Greetings from Washington. It's a real thrill to see that the worldwide blogosphere is turning its attention to an issue as important as climate change. And it's fitting because this is an issue that has the World and the United States captivated more than at any other time in history. The evidence of such a sea change in public awareness around this issue can be found in this very effort – key governments, including our crucial partners at 10 Downing Street, non-governmental organizations, individuals and stakeholders in the global discussion on climate change are all taking part in historical action around addressing this challenge and seizing the opportunities it presents. A growing consensus in our country is building that the time to forge a new clean energy economy is now. I'm proud to be a part of this movement and proud to share some of my experience with you today.
This morning, I addressed the Business Council for Sustainable Energy, a large group of businesses who, like many of you, understand the imperatives we have to reduce our dependence on oil, cut the carbon pollution that is changing our climate and build the clean energy technologies that will drive global markets for decades to come. This council of businesses represents an important voice in the American discussion on clean energy – one that understands the world's future prosperity must be built with a foundation anchored in sustainability, low-carbon technology and environmental stewardship.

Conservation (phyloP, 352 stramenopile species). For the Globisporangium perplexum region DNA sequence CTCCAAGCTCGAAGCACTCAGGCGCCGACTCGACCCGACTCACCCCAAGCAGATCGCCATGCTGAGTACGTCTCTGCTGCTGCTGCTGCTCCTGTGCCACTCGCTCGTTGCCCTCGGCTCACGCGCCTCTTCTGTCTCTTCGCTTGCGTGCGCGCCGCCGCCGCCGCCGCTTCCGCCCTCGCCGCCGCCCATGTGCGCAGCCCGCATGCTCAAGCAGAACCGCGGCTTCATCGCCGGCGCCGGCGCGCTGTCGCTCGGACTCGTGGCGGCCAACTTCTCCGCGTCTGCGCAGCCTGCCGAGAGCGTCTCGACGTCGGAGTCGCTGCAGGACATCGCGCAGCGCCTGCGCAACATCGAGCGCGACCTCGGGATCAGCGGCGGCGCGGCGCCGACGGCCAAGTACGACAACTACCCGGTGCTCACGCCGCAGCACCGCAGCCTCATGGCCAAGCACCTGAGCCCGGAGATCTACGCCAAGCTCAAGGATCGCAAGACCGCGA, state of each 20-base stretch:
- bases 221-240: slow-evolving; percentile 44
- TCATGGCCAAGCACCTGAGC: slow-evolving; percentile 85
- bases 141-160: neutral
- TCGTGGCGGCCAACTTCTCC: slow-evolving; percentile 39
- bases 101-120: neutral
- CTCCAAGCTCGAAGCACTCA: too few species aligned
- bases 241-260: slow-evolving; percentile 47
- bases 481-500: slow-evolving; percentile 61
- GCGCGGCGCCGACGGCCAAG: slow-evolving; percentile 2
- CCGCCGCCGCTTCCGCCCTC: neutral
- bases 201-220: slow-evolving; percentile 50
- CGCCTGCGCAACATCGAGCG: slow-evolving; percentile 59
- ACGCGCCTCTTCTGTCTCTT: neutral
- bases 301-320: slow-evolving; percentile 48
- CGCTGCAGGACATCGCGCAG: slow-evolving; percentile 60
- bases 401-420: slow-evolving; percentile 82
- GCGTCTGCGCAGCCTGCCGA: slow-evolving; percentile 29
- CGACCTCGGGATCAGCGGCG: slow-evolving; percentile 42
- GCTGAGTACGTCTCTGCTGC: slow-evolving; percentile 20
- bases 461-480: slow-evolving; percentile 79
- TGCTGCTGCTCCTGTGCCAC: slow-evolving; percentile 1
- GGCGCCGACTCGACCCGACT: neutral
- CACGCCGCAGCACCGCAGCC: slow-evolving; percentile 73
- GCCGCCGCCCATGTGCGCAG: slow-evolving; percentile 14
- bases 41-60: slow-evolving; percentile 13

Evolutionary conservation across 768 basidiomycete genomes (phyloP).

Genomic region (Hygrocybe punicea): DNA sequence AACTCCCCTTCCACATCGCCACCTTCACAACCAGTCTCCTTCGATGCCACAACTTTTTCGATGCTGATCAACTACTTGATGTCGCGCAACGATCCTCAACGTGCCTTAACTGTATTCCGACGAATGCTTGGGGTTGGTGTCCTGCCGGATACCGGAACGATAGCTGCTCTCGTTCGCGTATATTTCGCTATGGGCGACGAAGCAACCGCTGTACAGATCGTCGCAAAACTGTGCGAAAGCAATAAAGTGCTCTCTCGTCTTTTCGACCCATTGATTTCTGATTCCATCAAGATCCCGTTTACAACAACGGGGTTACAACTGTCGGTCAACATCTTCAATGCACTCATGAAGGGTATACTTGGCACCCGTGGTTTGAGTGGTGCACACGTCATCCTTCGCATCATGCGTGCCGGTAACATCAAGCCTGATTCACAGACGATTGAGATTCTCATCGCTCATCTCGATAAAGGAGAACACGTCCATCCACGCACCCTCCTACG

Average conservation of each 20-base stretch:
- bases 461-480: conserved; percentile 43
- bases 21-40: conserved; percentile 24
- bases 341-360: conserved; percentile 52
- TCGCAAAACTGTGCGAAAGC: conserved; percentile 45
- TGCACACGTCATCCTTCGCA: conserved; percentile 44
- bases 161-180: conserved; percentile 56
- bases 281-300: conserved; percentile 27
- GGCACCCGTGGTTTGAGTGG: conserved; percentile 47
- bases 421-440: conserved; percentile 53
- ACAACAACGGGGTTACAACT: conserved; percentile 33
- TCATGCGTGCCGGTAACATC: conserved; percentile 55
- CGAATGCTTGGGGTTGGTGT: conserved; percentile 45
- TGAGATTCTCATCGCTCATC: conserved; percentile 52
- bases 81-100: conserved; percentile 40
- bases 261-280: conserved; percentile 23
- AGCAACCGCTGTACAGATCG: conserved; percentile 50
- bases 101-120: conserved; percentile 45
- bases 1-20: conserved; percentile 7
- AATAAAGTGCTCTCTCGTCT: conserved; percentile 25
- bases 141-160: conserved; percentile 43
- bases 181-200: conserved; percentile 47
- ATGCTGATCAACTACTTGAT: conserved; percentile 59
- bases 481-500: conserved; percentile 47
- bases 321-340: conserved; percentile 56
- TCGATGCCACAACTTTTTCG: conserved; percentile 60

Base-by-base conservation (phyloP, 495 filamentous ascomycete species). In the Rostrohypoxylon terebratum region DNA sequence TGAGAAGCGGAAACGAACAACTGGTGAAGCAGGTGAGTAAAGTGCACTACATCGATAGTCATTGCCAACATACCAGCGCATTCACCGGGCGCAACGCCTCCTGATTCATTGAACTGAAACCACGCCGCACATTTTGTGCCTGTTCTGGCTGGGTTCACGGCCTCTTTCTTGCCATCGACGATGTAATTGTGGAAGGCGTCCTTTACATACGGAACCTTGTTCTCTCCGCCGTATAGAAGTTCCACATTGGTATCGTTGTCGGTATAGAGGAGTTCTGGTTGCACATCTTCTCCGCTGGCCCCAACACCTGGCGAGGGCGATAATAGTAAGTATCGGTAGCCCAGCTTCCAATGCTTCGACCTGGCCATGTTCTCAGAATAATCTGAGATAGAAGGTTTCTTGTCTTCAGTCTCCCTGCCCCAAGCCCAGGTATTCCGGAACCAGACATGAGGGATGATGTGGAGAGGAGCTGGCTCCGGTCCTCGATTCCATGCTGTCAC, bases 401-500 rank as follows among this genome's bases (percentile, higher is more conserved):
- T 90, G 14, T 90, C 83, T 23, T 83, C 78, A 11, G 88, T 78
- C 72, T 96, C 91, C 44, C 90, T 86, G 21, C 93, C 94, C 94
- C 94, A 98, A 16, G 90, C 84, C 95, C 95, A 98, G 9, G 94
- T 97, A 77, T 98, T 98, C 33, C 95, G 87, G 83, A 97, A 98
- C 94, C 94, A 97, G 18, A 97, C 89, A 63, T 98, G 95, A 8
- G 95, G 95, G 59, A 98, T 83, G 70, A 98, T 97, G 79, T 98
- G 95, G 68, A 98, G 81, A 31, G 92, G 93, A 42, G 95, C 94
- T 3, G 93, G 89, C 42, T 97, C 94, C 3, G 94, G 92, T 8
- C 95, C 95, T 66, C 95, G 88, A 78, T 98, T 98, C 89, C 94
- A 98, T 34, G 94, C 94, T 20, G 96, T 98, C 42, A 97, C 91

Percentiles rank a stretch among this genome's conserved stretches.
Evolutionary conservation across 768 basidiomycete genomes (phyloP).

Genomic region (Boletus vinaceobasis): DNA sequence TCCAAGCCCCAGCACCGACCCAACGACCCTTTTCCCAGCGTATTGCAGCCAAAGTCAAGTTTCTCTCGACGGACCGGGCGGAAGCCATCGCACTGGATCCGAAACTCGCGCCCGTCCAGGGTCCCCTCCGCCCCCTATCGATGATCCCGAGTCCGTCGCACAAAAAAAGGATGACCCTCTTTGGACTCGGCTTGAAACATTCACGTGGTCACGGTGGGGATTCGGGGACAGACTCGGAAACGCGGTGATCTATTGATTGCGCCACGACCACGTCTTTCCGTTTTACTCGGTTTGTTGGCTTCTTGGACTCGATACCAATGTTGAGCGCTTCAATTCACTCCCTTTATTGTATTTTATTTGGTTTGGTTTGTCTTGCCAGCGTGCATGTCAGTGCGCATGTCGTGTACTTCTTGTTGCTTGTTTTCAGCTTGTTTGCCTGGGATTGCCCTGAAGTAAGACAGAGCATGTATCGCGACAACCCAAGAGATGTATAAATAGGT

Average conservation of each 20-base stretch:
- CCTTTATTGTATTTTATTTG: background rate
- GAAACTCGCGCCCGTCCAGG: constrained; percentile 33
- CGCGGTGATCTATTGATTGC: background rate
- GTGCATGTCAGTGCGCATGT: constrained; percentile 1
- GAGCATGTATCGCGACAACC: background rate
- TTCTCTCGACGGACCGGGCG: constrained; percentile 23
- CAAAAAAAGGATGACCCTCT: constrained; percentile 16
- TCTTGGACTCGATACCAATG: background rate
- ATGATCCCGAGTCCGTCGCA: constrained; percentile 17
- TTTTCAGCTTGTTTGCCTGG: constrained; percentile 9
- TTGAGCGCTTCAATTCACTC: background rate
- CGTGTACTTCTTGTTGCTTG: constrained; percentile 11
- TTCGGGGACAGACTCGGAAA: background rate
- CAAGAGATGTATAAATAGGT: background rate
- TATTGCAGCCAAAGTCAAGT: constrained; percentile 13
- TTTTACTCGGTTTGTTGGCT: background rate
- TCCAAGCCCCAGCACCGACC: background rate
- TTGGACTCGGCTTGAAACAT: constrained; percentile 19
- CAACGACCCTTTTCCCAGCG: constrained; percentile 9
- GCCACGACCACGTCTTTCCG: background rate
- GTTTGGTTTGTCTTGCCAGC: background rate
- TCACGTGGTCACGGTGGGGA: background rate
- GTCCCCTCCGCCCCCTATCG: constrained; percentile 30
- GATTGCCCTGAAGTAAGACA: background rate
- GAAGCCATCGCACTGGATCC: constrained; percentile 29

Here's some of what I shared with the group:
President Obama is committed to energy and climate change legislation for the same reasons you have convened this meeting today. Because it will: create jobs; put us back in control and lower our dependence on foreign oil, and lessen the impact of climate change.
That is why our commitment to clean energy has been staid through the nearly ten months we’ve been in office.
We started with a Stimulus that included more than $80 billion in measures to support the development of a new clean energy economy – an economy that will lay a new foundation for our global economic leadership for years to come.
From the President's desk, this Administration has mandated an unprecedented level of leadership and stewardship: